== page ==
A Pinch of Salt- December 2010- Understanding California’s New Apportionment Regime


California’s recent tax changes allow taxpayers to elect between significantly different income tax apportionment regimes, and revert back to the Finnigan method to calculate a combined return. The apportionment election requires taxpayers to choose between a single-sales factor and market sourcing for sales of services and intangibles, or a three-factor formula (double-weighting sales) and a costs-of-performance sourcing method. In this Pinch of SALT, we will explain California’s new apportionment regime and related nuances taxpayers should consider in evaluating options and requirements.

Costs-of-Performance Is Given a Second Life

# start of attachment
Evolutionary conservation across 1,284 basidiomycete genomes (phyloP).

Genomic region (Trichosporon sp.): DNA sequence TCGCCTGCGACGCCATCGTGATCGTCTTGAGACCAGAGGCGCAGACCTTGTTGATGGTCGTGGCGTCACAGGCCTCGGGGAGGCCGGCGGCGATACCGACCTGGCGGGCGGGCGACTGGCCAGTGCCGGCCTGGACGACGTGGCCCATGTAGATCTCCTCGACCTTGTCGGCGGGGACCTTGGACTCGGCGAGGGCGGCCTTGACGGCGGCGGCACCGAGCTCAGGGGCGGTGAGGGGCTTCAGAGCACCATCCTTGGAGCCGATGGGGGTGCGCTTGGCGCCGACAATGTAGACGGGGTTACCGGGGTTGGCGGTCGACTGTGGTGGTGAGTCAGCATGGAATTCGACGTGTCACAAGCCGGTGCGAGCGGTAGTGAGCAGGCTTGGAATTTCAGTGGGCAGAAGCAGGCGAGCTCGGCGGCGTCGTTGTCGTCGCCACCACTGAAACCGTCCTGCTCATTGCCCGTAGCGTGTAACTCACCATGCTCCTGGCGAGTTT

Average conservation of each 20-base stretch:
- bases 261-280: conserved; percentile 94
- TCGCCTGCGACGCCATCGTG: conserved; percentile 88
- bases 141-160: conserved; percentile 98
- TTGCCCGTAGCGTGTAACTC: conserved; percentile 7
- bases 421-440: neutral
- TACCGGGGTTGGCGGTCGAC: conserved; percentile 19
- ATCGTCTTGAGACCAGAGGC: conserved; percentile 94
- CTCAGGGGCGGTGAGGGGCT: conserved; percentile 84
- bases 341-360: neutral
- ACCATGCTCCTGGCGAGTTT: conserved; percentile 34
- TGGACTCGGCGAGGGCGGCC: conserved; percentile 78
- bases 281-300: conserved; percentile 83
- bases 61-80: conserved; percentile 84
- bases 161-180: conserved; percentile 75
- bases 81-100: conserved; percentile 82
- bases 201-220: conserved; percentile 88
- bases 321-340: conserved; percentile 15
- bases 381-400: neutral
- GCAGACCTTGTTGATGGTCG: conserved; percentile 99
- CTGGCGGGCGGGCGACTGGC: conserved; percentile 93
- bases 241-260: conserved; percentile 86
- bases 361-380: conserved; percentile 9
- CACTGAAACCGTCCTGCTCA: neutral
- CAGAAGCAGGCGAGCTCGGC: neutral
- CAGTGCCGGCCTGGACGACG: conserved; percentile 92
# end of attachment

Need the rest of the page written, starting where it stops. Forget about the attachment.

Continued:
On February 19, 2009, California abandoned its long-standing costs-of-performance apportionment method used to source receipts earned from services and intangibles. This repeal turned out to be shortlived as California’s Legislature restored costs-ofperformance for some taxpayers.

California was an early adopter of the Uniform Division of Income for Tax Purposes Act and the Multistate Tax Compact. As a result California has mandated taxpayers use the costs-of-performance sourcing method for over 40 years to source income from services and intangibles.1 The repeal of the costs-of-performance method, enacted February 19, 2009, was set to become effective January 1, 2011.

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DISCLAIMER: Because of the generality of this update, the information provided herein may not be applicable in all situations and should not be acted upon without specific legal advice based on particular situations.

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